Not Captivating


“Before we study today, I just want to say that I read the book, Captivating by John and Stasi Eldredge which you both recommended and it was a complete waste of my time.”

Carole and Susan stared at her.  “Why was it a waste of time?” Susan asked, peering over her glasses.

“I have a huge issue with God being my boyfriend.  They spent an entire chapter suggesting that God is interested in a woman in a romantic way.  Stasi went as far as saying, ‘He loves me as a lover loves.’  God does not love us that way.  He’s our Creator.  He is our Father.  He loves us as a Father loves a child.  His love is unconditional, not romantic.”

“The book is just helping women to find out what makes them unique,” Carole interjected.  “Most women want to feel beautiful.”

“I already know that I’m beautiful because I was created in God’s image.  And the Bible clearly teaches that true beauty is internal not external.  Peter describes what a beautiful woman is.  She has a gentle and quiet spirit, which is very precious in the sight of God.  This kind of beauty doesn’t fade.”

“Laurie, we live in a world where physical beauty matters.  I know women who grew up hearing that they weren’t pretty like their sisters or pretty enough to be asked to the prom.  Look at Leah and Rachel.  Jacob loved Rachel more than Leah because she was the beautiful sister.  The Bible says Leah was tender eyed.  I googled that the other day and came across a website, I can’t remember its name, but it explained that tender eyed means that Leah was ordinary looking, a plain Jane.”

“Yes, Susan, but God showed compassion and love toward Leah when He saw that she was unloved by blessing her with children.  External beauty isn’t important to God but what’s inside is.  John and Stasi are supposed to be Christians but it seems to me that they are placing too much emphasis on outward beauty.  Look at Jesus, according to Isaiah, He wasn’t much to look at but He is the beautiful and precious Son of God.  The beauty of Jesus transcends any earthly idea of beauty.  I would rather have spiritual beauty than physical.”

“Most women grow up wanting to be physically attractive. They wear makeup and jewelry and other things that would help them to achieve this.  Are you saying that this is wrong?”

“I’m not saying that women shouldn’t make themselves look attractive, Carole.  What I’m saying is that what truly makes a woman beautiful is that she was made in God’s image.  It doesn’t say that Eve was beautiful.  She was created for man to be his companion.  Her beauty comes from being made in the likeness of God.  In God’s eyes, makeup, jewelry, clothes are not what make a woman beautiful.  A godly character does.  In this book, the beauty comes across as superficial.”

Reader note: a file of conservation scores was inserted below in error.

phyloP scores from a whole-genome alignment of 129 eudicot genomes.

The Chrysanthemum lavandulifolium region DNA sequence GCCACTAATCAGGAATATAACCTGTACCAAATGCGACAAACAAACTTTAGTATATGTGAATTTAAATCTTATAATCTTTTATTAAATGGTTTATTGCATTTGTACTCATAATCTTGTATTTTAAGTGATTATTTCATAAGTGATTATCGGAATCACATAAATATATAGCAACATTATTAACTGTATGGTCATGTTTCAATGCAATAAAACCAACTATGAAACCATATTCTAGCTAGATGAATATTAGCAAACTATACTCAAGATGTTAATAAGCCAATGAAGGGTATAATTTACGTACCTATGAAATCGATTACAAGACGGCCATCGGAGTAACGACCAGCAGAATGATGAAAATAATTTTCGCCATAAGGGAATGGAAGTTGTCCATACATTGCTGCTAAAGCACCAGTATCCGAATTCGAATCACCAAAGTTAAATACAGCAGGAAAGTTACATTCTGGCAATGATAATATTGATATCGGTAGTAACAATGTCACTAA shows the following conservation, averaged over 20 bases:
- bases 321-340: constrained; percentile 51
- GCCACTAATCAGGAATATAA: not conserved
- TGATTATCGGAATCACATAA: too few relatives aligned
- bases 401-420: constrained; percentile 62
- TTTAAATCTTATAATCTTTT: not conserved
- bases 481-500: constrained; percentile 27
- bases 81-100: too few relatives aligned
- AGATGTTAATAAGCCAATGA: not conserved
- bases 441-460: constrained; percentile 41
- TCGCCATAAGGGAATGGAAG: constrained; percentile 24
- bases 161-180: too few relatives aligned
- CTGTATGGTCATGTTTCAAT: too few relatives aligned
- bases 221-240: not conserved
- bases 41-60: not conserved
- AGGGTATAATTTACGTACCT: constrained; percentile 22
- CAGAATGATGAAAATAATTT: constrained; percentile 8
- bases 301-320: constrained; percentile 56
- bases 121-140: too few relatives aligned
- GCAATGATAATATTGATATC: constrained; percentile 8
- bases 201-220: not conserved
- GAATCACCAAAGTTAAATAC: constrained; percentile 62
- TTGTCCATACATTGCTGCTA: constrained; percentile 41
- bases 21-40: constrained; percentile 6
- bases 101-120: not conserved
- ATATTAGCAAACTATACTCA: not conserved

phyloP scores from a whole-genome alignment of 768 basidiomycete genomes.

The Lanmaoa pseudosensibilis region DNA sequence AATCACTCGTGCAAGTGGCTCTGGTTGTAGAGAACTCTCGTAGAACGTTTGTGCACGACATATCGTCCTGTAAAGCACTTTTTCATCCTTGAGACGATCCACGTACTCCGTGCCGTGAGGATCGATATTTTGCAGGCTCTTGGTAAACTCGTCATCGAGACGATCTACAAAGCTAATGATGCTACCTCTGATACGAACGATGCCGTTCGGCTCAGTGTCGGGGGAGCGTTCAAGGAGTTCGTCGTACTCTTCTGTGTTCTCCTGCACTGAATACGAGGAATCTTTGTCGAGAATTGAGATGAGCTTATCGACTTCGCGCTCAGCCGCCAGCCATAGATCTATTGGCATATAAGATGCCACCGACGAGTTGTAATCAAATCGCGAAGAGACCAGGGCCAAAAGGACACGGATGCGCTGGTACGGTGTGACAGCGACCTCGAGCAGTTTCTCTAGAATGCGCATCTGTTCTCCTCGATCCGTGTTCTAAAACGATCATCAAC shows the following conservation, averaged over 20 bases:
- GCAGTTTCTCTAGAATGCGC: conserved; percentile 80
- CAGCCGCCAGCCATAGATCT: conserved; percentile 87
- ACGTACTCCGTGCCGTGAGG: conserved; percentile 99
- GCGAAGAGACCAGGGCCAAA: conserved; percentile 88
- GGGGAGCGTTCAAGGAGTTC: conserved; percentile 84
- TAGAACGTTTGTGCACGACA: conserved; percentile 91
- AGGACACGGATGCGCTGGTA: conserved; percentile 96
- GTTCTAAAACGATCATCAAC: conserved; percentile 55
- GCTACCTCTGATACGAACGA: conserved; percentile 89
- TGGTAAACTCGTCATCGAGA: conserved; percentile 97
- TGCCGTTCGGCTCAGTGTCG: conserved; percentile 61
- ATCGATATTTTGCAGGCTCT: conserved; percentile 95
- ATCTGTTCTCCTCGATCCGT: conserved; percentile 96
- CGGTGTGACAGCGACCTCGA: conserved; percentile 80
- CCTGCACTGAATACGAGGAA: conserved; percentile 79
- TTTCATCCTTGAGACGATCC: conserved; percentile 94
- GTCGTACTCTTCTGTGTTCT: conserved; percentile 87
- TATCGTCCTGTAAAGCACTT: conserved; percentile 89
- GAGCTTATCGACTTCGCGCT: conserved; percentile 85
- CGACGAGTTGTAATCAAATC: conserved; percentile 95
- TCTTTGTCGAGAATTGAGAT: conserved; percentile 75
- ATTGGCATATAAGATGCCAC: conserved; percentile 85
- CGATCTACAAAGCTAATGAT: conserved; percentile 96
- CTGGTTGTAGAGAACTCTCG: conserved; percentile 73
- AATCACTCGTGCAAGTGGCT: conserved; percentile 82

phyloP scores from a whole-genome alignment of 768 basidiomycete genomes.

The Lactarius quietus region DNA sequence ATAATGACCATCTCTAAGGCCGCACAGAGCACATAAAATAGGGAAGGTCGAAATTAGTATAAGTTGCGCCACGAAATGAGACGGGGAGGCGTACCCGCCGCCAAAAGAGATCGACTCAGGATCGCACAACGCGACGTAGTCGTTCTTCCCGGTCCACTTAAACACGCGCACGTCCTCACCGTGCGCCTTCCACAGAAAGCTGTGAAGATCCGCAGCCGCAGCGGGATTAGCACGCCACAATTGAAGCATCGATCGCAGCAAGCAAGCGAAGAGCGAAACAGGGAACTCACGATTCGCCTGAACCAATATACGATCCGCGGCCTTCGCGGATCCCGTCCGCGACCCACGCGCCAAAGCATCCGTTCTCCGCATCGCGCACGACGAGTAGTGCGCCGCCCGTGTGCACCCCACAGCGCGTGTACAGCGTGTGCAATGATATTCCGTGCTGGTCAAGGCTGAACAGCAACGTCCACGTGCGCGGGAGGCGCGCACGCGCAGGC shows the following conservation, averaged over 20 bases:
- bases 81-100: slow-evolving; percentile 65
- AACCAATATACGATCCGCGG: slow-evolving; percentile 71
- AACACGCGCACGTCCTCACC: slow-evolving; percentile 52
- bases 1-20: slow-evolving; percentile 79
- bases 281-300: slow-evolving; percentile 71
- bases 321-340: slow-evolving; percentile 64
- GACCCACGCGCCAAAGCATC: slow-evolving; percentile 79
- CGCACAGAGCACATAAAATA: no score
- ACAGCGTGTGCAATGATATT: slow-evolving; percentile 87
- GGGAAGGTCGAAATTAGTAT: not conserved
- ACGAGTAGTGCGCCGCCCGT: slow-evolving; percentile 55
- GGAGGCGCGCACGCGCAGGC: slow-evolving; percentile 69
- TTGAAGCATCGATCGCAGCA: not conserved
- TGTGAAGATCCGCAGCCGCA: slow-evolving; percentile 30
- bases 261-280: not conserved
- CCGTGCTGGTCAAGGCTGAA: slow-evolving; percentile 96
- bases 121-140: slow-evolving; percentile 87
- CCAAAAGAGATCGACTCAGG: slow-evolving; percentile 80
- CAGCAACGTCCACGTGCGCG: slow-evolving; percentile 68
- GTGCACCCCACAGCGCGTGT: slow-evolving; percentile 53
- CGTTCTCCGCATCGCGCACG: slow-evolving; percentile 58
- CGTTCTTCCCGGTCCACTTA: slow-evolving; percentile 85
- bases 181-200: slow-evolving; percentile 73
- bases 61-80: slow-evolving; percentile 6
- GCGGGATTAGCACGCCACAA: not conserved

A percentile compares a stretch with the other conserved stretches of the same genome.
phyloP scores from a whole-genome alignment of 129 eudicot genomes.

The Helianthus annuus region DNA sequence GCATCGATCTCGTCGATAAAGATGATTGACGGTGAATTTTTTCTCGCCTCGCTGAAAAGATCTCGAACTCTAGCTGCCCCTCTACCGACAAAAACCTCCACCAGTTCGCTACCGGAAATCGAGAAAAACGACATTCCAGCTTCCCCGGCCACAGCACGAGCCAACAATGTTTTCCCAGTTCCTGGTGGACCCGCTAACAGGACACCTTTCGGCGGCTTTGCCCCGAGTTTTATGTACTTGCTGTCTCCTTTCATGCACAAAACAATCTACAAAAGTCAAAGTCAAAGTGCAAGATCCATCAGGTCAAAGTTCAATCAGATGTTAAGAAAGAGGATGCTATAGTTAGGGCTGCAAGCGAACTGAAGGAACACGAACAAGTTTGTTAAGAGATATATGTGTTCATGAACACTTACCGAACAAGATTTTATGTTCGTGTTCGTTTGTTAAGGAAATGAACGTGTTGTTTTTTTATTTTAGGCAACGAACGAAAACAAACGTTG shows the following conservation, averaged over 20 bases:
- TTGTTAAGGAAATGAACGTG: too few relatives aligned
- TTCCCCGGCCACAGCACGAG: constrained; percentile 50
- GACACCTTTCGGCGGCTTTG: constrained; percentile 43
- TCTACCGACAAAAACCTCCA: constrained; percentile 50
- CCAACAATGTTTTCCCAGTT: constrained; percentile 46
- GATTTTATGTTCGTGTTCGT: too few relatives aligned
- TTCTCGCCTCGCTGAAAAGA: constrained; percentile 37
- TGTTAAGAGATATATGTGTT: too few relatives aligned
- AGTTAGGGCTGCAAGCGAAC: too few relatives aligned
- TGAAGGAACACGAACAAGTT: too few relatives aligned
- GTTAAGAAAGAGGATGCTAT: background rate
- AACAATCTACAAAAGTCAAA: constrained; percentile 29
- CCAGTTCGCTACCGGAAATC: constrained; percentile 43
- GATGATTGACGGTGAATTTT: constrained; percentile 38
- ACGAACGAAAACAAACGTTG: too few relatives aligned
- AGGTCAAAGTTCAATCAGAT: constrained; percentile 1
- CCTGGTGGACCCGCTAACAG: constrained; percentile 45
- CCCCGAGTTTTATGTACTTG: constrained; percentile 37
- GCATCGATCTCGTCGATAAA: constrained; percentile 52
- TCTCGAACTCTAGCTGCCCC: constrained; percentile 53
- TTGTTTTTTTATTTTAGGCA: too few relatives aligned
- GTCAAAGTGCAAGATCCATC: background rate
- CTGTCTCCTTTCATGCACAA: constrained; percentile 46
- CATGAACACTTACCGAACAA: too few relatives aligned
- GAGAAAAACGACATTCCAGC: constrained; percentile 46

Susan sat forward in the chair as she shared, “When I was a little girl, my father used to tell me that I was pretty, prettier than the princesses in the storybooks.  That made me feel very special.  My husband did the same thing with our daughter, Lisa when she was little.”

“My parents never did that.  They told me that I was fearfully and wonderfully made.  They didn’t have to tell me that I was pretty to make me feel good about myself.  I did because God fashioned me in love, making me unique.  And when I was a little girl I didn’t want to twirl in front of my father in a skirt or grow up to be a princess.”

“They made some valid points though, about what most women want,” Carole said.

“Do your seriously think that “all women want to be conquered, provided for, and protected; any signs of spirit, leadership, or wisdom are evil spirits”?  What about women like Esther who courageously went to the king when it could have cost her her life or Deborah who judged her people or Abigail whose wisdom deescalated a tense situation between her husband and King David?  Did they have evil spirits because they showed spirit, leadership and wisdom?  Women don’t want to be conquered, that’s romantic foolishness.  God is their Provider and Protector.  Women aren’t fixated on being romanced as the Stasis would like us to believe and I certainly wasn’t thinking about marriage when I was a child.  What about education?  Shouldn’t that what should have been uptmost on a girl’s mind, growing up?  Education can open so many doors for her, especially when you think about girls in some parts of the world who don’t have access to education or are forced to leave school because of child marriage and pregnancy.  When I get married and if I should have a daughter, I would encourage her to place more importance on learning than on her looks.”